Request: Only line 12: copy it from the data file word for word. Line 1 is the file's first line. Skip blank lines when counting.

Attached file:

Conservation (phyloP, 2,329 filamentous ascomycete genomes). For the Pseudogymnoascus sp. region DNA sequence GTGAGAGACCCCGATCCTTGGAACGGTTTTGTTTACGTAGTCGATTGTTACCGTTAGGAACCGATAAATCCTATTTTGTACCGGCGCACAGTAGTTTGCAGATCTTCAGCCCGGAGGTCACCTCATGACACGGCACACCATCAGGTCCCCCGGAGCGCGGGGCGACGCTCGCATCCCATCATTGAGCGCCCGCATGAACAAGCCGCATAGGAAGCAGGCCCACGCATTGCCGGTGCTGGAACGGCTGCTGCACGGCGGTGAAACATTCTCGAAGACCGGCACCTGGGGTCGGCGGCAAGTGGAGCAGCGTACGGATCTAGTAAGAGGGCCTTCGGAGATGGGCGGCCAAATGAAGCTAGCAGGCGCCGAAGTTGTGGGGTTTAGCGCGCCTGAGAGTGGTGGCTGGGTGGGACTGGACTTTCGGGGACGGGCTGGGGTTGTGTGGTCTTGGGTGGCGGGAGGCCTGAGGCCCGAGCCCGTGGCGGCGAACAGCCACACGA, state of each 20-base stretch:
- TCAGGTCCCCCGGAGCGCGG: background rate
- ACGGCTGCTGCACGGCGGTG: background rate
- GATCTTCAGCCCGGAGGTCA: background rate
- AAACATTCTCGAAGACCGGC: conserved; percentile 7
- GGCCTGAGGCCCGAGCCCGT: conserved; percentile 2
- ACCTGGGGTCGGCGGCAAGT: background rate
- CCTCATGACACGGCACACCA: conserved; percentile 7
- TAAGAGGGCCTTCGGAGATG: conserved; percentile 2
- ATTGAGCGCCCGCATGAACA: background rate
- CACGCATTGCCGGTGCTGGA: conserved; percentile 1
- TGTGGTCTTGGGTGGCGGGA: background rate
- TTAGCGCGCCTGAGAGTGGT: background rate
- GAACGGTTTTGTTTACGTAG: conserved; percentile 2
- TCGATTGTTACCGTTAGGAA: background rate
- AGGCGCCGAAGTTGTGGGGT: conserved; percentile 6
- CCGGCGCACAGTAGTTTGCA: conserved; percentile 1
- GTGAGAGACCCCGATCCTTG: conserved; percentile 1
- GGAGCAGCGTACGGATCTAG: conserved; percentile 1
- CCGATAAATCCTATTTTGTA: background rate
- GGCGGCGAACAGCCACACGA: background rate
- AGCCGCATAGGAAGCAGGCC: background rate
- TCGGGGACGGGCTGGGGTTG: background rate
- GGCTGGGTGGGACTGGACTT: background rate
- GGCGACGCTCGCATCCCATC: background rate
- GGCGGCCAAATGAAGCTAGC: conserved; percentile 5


- TGTGGTCTTGGGTGGCGGGA: background rate